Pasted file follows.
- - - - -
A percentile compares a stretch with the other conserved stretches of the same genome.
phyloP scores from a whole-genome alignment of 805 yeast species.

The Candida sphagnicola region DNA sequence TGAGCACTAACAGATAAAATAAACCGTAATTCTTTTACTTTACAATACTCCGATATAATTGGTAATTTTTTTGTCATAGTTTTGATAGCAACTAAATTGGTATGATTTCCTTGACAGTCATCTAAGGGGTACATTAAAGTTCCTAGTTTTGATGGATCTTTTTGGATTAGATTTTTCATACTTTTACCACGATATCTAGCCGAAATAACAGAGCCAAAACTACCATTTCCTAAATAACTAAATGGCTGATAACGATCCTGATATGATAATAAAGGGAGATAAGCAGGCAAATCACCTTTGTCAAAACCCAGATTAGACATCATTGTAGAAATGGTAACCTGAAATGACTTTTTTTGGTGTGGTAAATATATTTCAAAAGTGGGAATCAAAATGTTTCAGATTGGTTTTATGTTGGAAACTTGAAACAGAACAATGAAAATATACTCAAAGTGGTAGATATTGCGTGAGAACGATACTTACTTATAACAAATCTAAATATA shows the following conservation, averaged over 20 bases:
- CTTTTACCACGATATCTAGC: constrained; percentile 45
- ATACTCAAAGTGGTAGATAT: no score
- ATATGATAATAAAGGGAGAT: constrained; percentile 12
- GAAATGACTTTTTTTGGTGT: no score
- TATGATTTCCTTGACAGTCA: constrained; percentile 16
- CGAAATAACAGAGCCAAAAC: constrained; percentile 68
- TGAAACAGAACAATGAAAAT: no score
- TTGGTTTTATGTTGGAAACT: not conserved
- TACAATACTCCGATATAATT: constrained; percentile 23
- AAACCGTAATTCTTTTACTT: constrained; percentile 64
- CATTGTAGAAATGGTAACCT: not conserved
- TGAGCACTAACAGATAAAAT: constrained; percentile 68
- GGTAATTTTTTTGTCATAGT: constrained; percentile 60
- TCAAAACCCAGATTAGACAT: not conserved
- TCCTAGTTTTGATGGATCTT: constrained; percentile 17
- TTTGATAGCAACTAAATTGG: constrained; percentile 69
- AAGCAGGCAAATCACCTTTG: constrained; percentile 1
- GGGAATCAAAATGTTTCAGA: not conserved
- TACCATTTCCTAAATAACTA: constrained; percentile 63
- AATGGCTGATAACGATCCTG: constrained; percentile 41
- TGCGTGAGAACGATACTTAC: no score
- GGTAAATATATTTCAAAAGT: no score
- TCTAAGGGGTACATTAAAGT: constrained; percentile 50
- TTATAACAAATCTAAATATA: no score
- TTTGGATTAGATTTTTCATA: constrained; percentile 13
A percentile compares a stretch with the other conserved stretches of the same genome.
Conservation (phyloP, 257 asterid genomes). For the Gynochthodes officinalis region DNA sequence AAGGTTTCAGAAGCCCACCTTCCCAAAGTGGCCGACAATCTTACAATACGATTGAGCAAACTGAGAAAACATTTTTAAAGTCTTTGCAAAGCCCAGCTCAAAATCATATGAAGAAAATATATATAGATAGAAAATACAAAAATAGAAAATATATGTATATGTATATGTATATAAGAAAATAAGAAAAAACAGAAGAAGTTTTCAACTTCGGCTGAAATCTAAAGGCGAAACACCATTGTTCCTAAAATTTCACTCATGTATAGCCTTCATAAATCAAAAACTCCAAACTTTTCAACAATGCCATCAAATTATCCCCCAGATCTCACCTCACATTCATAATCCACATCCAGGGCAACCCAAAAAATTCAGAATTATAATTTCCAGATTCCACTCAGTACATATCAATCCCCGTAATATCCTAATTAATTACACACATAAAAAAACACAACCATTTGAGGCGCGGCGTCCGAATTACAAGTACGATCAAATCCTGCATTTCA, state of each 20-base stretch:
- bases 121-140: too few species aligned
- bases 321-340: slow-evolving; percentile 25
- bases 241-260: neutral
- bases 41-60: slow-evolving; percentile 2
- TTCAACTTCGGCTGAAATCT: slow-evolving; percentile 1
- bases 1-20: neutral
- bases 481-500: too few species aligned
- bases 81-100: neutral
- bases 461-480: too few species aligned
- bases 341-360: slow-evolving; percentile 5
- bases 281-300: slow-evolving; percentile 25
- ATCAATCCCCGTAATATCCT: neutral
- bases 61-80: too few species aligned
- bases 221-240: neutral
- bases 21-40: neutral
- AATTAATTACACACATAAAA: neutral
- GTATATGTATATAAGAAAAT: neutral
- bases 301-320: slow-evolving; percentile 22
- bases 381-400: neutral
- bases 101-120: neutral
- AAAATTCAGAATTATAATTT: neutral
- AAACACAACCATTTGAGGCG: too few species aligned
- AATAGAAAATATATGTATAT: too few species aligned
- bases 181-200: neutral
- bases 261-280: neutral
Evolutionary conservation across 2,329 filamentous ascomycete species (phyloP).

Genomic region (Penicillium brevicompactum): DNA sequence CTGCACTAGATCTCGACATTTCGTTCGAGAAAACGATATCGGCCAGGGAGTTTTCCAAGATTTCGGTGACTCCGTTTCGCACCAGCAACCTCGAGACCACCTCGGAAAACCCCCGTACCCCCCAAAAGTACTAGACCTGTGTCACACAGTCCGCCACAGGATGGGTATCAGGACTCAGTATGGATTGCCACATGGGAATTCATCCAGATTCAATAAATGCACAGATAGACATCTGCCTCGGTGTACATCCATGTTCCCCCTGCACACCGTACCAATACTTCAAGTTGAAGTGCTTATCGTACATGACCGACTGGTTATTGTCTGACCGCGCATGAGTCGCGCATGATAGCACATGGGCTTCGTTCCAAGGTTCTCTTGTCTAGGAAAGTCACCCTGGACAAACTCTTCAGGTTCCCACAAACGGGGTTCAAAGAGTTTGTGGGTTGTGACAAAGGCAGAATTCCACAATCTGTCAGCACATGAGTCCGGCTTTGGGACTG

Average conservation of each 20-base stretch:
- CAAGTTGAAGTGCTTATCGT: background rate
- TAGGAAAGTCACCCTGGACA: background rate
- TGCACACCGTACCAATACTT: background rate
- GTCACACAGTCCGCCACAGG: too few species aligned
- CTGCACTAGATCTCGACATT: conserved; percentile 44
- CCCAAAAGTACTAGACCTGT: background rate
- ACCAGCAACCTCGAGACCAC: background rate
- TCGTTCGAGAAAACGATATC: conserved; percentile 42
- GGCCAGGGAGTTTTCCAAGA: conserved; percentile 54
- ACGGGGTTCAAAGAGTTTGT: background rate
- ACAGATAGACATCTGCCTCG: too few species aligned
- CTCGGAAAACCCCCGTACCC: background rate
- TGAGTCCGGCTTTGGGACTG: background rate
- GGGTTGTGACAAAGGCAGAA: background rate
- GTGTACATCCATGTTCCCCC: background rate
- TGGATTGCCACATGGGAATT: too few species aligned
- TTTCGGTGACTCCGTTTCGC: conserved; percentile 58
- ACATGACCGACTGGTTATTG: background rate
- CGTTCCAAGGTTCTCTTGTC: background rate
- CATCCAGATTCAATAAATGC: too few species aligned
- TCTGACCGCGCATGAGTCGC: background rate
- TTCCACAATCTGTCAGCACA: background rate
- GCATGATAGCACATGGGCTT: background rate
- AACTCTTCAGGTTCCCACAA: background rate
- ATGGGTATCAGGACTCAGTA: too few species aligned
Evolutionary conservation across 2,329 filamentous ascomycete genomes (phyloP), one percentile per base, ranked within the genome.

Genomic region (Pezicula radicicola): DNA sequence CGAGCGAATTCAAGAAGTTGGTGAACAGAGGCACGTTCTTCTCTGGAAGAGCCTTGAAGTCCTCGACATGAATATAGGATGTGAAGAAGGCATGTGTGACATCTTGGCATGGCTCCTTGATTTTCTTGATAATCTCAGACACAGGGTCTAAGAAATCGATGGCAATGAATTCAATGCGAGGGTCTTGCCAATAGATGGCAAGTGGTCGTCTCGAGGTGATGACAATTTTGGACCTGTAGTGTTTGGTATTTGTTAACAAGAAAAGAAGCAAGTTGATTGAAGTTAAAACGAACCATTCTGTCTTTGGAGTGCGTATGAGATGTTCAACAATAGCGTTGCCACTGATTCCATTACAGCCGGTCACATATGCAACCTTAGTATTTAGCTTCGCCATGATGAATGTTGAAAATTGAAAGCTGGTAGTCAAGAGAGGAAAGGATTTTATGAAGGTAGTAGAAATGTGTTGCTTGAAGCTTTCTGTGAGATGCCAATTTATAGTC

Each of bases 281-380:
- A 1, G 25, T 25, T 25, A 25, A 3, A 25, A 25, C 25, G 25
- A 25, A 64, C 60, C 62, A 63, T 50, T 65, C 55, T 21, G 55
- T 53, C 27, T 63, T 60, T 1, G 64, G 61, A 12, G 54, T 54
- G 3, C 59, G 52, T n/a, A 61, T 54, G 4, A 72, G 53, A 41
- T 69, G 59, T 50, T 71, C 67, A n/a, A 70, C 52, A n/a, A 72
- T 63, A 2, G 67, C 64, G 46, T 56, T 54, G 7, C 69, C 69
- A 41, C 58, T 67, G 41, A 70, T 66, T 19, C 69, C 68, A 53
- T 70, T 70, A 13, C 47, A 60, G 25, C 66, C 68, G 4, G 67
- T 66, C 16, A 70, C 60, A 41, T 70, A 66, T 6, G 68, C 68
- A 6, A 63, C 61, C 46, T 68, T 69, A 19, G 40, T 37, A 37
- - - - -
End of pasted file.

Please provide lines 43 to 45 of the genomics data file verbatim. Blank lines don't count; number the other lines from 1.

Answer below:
- bases 61-80: too few species aligned
- bases 221-240: neutral
- bases 21-40: neutral